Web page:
Since clock speed is the main factor, you don’t have to spend too much time copying to each processor’s cache. It’s right, you don’t need to know since in most specs a higher number means a better processor, but it will help you understand how some processors can be slightly better and why.

Because some data needs to be re-accessed, it may not be efficient for the CPU to reach (far) behind it, over and over again. This is why all processors these days have small memory margins, which are divided into the first (L1 cache), the second (L2 cache), and very rarely the third (L3 cache).
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The L1 cache contains the most frequently accessed data, followed by L2 and L3, respectively. The processor always looks in the L1 cache first and then moves on to the others. To create the most time-efficient searches, each deposit is noticeably smaller than the next. The increased cache size means more storage space, but also means your CPU will spend more time idling before it can «keep running».

Multiple cores

Multi-core processors are becoming an increasingly popular trend. They contain several semi-independent agents to enable faster communication between different computer components. It’s like two people at the table instead of one fat man. This technology is more and more present in new processors and we highly recommend using this process.
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Although we started with two, we have already moved to four cores in one processor. For the casual gamer, a mid-to-high-range dual-core is a smart and cost-effective solution. However, prices for quad-core processors are coming down and this is now a very realistic solution. If you can afford it, go with it. Please note that if you have a 2GHz quad-core processor, you will now have four 2GHz cores!

ADVICE In the Intel camp, «Core 2» is just the name of a series of processors, so you’ll have to look for Core 2 Duo for dual-core and Core 2 Quad for quad-core. Their latest Core i7 series has at least 4 cores.

Boxed and non-boxed processors

Technically, box processors are retail and either Intel or AMD wants you to buy them. And rightly so, because, unlike boxed processors, boxed processors include a heatsink and/or fan, often not included in the former and thus creating additional costs and problems. Watch out, go boxed.
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2.9 Motherboard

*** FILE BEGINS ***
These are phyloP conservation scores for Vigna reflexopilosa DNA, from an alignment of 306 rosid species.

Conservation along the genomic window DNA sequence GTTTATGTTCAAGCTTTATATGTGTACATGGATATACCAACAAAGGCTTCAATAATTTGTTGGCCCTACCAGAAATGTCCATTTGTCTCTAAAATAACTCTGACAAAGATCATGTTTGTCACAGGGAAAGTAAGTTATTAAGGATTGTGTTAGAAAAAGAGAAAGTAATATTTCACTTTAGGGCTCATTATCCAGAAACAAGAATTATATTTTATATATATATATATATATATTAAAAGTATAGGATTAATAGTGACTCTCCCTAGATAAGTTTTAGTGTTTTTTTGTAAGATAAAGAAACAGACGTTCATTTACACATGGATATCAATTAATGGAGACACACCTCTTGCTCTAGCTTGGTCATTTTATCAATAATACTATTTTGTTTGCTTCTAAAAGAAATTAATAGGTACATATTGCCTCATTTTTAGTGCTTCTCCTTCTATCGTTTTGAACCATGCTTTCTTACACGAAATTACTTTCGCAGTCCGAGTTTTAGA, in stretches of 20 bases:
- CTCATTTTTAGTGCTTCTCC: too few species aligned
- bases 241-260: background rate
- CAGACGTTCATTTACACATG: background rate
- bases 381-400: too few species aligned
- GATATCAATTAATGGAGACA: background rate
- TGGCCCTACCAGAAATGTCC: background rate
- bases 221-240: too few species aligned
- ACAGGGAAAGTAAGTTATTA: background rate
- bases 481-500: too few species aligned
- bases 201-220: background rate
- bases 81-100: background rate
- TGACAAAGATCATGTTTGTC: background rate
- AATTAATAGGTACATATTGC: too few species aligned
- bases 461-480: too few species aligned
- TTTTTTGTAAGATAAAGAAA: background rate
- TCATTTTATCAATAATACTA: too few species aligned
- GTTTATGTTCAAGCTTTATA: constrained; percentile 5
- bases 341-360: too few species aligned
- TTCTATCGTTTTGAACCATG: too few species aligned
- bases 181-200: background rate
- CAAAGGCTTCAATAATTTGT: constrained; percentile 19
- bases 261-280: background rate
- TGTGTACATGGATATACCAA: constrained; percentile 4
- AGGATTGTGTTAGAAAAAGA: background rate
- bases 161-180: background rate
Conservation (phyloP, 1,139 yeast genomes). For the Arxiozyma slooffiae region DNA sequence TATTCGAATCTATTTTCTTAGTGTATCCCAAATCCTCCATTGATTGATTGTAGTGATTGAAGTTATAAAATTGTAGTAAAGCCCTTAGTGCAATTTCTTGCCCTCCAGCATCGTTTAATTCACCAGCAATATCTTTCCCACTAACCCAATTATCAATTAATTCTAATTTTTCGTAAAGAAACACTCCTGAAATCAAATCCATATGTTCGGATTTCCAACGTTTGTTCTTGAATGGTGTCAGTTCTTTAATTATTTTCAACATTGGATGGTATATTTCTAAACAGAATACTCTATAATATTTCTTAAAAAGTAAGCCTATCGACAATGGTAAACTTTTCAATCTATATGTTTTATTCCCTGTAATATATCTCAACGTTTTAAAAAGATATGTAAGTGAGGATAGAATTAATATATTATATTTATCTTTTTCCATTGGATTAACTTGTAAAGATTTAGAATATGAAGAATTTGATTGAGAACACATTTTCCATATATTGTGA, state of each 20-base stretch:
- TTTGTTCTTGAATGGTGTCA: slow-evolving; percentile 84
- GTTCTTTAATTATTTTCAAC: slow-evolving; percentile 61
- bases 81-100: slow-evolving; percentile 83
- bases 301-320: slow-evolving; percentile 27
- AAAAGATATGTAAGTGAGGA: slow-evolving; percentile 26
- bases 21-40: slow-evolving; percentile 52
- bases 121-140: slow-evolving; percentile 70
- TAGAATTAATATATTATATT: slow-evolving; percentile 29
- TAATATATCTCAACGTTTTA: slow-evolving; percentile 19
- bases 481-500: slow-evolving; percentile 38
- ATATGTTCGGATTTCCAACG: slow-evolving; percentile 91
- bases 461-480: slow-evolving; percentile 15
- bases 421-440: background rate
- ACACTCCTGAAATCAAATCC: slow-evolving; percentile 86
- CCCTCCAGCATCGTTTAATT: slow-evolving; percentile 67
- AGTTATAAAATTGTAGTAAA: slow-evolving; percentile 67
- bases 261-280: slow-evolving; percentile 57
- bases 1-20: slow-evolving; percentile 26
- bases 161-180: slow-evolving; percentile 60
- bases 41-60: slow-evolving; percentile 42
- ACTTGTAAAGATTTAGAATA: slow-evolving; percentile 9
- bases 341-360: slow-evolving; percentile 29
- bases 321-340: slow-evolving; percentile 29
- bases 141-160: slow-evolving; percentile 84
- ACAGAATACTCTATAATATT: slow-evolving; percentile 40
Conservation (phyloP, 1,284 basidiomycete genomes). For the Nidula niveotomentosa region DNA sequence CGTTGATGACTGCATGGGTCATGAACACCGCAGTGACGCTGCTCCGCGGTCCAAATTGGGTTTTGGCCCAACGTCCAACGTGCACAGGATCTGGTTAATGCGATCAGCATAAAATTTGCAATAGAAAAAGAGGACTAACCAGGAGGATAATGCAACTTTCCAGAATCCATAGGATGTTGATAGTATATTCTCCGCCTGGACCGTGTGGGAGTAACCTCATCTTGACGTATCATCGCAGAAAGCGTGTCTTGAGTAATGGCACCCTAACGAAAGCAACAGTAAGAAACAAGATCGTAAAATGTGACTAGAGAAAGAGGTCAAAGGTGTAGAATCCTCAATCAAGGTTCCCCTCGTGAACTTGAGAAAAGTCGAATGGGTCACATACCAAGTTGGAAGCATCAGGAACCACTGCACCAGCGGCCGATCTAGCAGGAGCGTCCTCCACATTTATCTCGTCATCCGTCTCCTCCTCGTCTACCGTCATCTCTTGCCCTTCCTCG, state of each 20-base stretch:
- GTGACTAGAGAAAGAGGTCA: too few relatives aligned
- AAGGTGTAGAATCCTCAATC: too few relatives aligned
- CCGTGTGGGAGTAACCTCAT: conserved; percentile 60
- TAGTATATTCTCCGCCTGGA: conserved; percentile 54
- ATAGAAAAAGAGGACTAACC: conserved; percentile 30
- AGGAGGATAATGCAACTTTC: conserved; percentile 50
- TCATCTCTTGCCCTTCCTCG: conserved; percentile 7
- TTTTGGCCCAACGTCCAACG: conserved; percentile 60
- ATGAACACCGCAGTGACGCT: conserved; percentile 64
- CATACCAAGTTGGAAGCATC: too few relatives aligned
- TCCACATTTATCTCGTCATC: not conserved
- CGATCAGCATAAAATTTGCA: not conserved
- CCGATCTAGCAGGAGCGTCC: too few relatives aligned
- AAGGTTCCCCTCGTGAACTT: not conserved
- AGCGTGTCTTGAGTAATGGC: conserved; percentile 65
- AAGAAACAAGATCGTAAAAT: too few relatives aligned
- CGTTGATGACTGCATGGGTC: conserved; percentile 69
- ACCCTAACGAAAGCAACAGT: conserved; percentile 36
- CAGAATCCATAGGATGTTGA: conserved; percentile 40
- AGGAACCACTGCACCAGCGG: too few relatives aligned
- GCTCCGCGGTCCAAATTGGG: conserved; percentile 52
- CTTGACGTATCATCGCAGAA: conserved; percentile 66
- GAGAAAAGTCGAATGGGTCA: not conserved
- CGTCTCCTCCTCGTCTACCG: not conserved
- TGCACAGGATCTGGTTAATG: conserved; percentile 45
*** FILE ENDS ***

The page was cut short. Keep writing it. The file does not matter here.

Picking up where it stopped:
The motherboard is your computer’s battlefield. It will host all your hardware components and allow them to communicate. Below, we’ll go over the things you should consider when choosing a motherboard.
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CPU socket and graphics card slot

Your choice of motherboard will not only be limited by your budget, but also by your previous choice of graphics card and processor. While most people will do it the other way around, we’d rather limit the array of motherboards than those in the previous two components.

If you have noted down these two types of slots, you can rule out a few motherboards and move on.

Some new processors are not yet supported by all motherboards. If you are playing with multiple cores, be sure to check the compatibility of the processor — even if the socket is correct. This information should be posted on the motherboard page of all decent online retailers and is available at most hardware stores. The increase in instantly available information is one of the reasons why online shopping pays off.

Additional slots

Obviously, you are planning to add more components than just a processor and graphics card. If this is the case, you must make sure that the motherboard you choose has not only the correct number of slots, but also the correct number of slots.

PCI and PCIe slots designed for expansion cards in general, not just graphics cards. If you want to add an extra internal network card, TV tuner, sound card, or USB hub, you’ll need a few of these to save money. How many you need depends on your requirements, and you probably know the answer to this question yourself, but a minimum of three is recommended.

IDE and S-ATA used to connect hard drives and CD/DVD/Blu-Ray drives. If you want to reuse old parts from a previous computer, you must check the connections you will need. In an open scenario, focus on faster S-ATA connectors. IDE clothing production is already on the decline and will soon come to a complete halt.
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USB and FireWire can be used to connect external devices. FireWire is used less, but you should have enough USB ports. They can be increased by purchasing special expansion cards (see PCI/PCIe).
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Internal audio and network functionality

The functionality of some of those expansion cards we discussed earlier may already be included in some motherboards. Sound and network cards are obvious examples.

Today you can hardly find a motherboard without an integrated network card, and rightly so, because almost every computer is designed to connect to the Internet. The sound card is often slightly less visible. Sure, you’ll find audio functionality in all motherboards, but if you keep your eyes open, you can have a built-in 5.1 surround sound system for just a few extra bucks. If you’re not going to use headphones, you’ll need these if you’re serious about gaming.
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2.10 RAM

RAM, short for Random Access Memory, is best described as «temporary memory». This is where data is stored if it is relevant for a short time, as opposed to almost static data on a hard drive.
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The advantage of RAM is that, due to its architecture, the data transfer rate is infinitely faster than that of a hard disk. On the other hand, it is also infinitely more expensive per gigabyte, and since data is stored with electrical charges, information cannot be stored. or saved if your computer is not working.

If you want apps and games to run smoothly, you need to give them enough RAM. Due to the lack of RAM, games will not be able to use large amounts of data, resulting in lag and visual deficits.